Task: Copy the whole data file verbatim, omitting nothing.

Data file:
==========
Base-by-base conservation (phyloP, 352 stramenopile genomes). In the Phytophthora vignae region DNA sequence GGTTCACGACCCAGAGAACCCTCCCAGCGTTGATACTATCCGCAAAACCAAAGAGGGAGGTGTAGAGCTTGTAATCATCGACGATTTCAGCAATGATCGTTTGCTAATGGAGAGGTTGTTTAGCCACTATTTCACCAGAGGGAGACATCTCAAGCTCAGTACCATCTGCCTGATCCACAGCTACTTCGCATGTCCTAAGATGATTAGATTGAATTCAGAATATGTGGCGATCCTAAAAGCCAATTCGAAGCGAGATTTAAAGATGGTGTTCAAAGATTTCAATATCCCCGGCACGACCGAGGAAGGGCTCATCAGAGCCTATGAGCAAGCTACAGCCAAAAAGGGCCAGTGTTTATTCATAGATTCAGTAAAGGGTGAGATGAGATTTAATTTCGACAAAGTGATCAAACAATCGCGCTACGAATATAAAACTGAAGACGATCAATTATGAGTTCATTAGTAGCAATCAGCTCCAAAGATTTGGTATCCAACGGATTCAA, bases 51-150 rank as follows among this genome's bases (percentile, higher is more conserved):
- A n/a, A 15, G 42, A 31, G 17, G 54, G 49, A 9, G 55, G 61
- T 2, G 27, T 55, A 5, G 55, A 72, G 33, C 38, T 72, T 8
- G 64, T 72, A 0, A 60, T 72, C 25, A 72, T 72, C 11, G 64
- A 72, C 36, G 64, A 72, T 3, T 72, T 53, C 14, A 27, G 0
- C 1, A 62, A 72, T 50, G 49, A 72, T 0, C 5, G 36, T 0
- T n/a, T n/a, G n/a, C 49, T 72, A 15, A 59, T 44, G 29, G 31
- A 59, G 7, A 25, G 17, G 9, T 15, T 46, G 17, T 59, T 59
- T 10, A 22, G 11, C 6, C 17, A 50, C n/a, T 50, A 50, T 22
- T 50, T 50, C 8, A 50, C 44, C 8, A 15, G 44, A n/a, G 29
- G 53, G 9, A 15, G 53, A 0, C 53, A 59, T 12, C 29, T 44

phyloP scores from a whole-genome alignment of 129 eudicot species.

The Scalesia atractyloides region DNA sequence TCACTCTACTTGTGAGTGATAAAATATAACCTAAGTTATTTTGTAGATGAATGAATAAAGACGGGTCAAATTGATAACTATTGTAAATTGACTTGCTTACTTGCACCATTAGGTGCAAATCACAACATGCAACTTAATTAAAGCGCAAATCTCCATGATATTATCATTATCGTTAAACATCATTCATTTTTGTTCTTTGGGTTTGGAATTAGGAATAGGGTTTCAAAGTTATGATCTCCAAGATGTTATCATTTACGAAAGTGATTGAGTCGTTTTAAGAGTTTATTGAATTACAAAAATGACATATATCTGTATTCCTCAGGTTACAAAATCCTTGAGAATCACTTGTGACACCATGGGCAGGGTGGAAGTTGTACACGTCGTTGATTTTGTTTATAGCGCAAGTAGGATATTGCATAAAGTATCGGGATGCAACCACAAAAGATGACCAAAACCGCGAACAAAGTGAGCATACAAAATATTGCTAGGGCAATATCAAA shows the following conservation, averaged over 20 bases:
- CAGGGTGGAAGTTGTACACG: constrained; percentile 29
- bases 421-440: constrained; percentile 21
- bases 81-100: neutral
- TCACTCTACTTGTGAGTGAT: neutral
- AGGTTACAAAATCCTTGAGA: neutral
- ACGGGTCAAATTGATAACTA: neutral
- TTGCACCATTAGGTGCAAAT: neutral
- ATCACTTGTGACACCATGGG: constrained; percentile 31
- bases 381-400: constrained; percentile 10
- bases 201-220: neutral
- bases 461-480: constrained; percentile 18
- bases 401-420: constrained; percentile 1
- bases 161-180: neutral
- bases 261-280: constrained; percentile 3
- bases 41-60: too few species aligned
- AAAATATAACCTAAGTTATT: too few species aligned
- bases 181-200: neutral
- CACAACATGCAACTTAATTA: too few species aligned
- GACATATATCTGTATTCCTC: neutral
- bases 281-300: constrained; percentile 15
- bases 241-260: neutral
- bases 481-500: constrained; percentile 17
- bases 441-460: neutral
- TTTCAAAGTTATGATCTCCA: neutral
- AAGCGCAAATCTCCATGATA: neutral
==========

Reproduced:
Base-by-base conservation (phyloP, 352 stramenopile genomes). In the Phytophthora vignae region DNA sequence GGTTCACGACCCAGAGAACCCTCCCAGCGTTGATACTATCCGCAAAACCAAAGAGGGAGGTGTAGAGCTTGTAATCATCGACGATTTCAGCAATGATCGTTTGCTAATGGAGAGGTTGTTTAGCCACTATTTCACCAGAGGGAGACATCTCAAGCTCAGTACCATCTGCCTGATCCACAGCTACTTCGCATGTCCTAAGATGATTAGATTGAATTCAGAATATGTGGCGATCCTAAAAGCCAATTCGAAGCGAGATTTAAAGATGGTGTTCAAAGATTTCAATATCCCCGGCACGACCGAGGAAGGGCTCATCAGAGCCTATGAGCAAGCTACAGCCAAAAAGGGCCAGTGTTTATTCATAGATTCAGTAAAGGGTGAGATGAGATTTAATTTCGACAAAGTGATCAAACAATCGCGCTACGAATATAAAACTGAAGACGATCAATTATGAGTTCATTAGTAGCAATCAGCTCCAAAGATTTGGTATCCAACGGATTCAA, bases 51-150 rank as follows among this genome's bases (percentile, higher is more conserved):
- A n/a, A 15, G 42, A 31, G 17, G 54, G 49, A 9, G 55, G 61
- T 2, G 27, T 55, A 5, G 55, A 72, G 33, C 38, T 72, T 8
- G 64, T 72, A 0, A 60, T 72, C 25, A 72, T 72, C 11, G 64
- A 72, C 36, G 64, A 72, T 3, T 72, T 53, C 14, A 27, G 0
- C 1, A 62, A 72, T 50, G 49, A 72, T 0, C 5, G 36, T 0
- T n/a, T n/a, G n/a, C 49, T 72, A 15, A 59, T 44, G 29, G 31
- A 59, G 7, A 25, G 17, G 9, T 15, T 46, G 17, T 59, T 59
- T 10, A 22, G 11, C 6, C 17, A 50, C n/a, T 50, A 50, T 22
- T 50, T 50, C 8, A 50, C 44, C 8, A 15, G 44, A n/a, G 29
- G 53, G 9, A 15, G 53, A 0, C 53, A 59, T 12, C 29, T 44

phyloP scores from a whole-genome alignment of 129 eudicot species.

The Scalesia atractyloides region DNA sequence TCACTCTACTTGTGAGTGATAAAATATAACCTAAGTTATTTTGTAGATGAATGAATAAAGACGGGTCAAATTGATAACTATTGTAAATTGACTTGCTTACTTGCACCATTAGGTGCAAATCACAACATGCAACTTAATTAAAGCGCAAATCTCCATGATATTATCATTATCGTTAAACATCATTCATTTTTGTTCTTTGGGTTTGGAATTAGGAATAGGGTTTCAAAGTTATGATCTCCAAGATGTTATCATTTACGAAAGTGATTGAGTCGTTTTAAGAGTTTATTGAATTACAAAAATGACATATATCTGTATTCCTCAGGTTACAAAATCCTTGAGAATCACTTGTGACACCATGGGCAGGGTGGAAGTTGTACACGTCGTTGATTTTGTTTATAGCGCAAGTAGGATATTGCATAAAGTATCGGGATGCAACCACAAAAGATGACCAAAACCGCGAACAAAGTGAGCATACAAAATATTGCTAGGGCAATATCAAA shows the following conservation, averaged over 20 bases:
- CAGGGTGGAAGTTGTACACG: constrained; percentile 29
- bases 421-440: constrained; percentile 21
- bases 81-100: neutral
- TCACTCTACTTGTGAGTGAT: neutral
- AGGTTACAAAATCCTTGAGA: neutral
- ACGGGTCAAATTGATAACTA: neutral
- TTGCACCATTAGGTGCAAAT: neutral
- ATCACTTGTGACACCATGGG: constrained; percentile 31
- bases 381-400: constrained; percentile 10
- bases 201-220: neutral
- bases 461-480: constrained; percentile 18
- bases 401-420: constrained; percentile 1
- bases 161-180: neutral
- bases 261-280: constrained; percentile 3
- bases 41-60: too few species aligned
- AAAATATAACCTAAGTTATT: too few species aligned
- bases 181-200: neutral
- CACAACATGCAACTTAATTA: too few species aligned
- GACATATATCTGTATTCCTC: neutral
- bases 281-300: constrained; percentile 15
- bases 241-260: neutral
- bases 481-500: constrained; percentile 17
- bases 441-460: neutral
- TTTCAAAGTTATGATCTCCA: neutral
- AAGCGCAAATCTCCATGATA: neutral